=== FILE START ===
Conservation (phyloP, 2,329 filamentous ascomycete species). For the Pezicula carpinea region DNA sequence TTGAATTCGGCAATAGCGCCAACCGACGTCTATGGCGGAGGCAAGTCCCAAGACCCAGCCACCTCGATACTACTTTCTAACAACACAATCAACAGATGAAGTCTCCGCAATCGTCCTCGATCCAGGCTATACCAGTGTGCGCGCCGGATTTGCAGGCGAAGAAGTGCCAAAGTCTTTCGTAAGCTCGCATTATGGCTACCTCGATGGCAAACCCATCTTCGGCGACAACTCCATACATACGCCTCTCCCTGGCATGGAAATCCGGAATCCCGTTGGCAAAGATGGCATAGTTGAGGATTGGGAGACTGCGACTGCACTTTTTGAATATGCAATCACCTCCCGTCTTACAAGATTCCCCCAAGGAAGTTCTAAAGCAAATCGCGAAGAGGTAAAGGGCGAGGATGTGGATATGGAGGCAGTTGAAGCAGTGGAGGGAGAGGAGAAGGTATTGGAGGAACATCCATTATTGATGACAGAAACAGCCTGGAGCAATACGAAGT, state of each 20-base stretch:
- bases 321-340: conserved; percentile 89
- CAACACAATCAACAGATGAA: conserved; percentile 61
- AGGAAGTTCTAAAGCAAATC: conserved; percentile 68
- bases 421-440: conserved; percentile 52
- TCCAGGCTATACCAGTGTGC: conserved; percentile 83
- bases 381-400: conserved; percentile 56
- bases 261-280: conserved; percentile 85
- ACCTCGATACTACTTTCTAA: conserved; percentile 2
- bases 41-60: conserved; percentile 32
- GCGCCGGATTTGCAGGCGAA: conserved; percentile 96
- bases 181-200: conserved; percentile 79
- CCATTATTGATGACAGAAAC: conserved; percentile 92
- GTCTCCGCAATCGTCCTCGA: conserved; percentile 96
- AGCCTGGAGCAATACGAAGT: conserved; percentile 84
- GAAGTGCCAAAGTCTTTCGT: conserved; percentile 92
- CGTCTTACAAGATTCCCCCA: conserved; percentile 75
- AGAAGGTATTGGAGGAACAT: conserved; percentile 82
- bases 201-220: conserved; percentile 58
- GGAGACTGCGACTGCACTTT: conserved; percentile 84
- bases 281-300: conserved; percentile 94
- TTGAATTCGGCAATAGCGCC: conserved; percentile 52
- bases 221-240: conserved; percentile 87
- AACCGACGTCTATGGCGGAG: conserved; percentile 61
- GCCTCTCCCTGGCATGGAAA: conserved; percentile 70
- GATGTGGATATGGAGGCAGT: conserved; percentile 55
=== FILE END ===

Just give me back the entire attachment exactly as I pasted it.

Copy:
Conservation (phyloP, 2,329 filamentous ascomycete species). For the Pezicula carpinea region DNA sequence TTGAATTCGGCAATAGCGCCAACCGACGTCTATGGCGGAGGCAAGTCCCAAGACCCAGCCACCTCGATACTACTTTCTAACAACACAATCAACAGATGAAGTCTCCGCAATCGTCCTCGATCCAGGCTATACCAGTGTGCGCGCCGGATTTGCAGGCGAAGAAGTGCCAAAGTCTTTCGTAAGCTCGCATTATGGCTACCTCGATGGCAAACCCATCTTCGGCGACAACTCCATACATACGCCTCTCCCTGGCATGGAAATCCGGAATCCCGTTGGCAAAGATGGCATAGTTGAGGATTGGGAGACTGCGACTGCACTTTTTGAATATGCAATCACCTCCCGTCTTACAAGATTCCCCCAAGGAAGTTCTAAAGCAAATCGCGAAGAGGTAAAGGGCGAGGATGTGGATATGGAGGCAGTTGAAGCAGTGGAGGGAGAGGAGAAGGTATTGGAGGAACATCCATTATTGATGACAGAAACAGCCTGGAGCAATACGAAGT, state of each 20-base stretch:
- bases 321-340: conserved; percentile 89
- CAACACAATCAACAGATGAA: conserved; percentile 61
- AGGAAGTTCTAAAGCAAATC: conserved; percentile 68
- bases 421-440: conserved; percentile 52
- TCCAGGCTATACCAGTGTGC: conserved; percentile 83
- bases 381-400: conserved; percentile 56
- bases 261-280: conserved; percentile 85
- ACCTCGATACTACTTTCTAA: conserved; percentile 2
- bases 41-60: conserved; percentile 32
- GCGCCGGATTTGCAGGCGAA: conserved; percentile 96
- bases 181-200: conserved; percentile 79
- CCATTATTGATGACAGAAAC: conserved; percentile 92
- GTCTCCGCAATCGTCCTCGA: conserved; percentile 96
- AGCCTGGAGCAATACGAAGT: conserved; percentile 84
- GAAGTGCCAAAGTCTTTCGT: conserved; percentile 92
- CGTCTTACAAGATTCCCCCA: conserved; percentile 75
- AGAAGGTATTGGAGGAACAT: conserved; percentile 82
- bases 201-220: conserved; percentile 58
- GGAGACTGCGACTGCACTTT: conserved; percentile 84
- bases 281-300: conserved; percentile 94
- TTGAATTCGGCAATAGCGCC: conserved; percentile 52
- bases 221-240: conserved; percentile 87
- AACCGACGTCTATGGCGGAG: conserved; percentile 61
- GCCTCTCCCTGGCATGGAAA: conserved; percentile 70
- GATGTGGATATGGAGGCAGT: conserved; percentile 55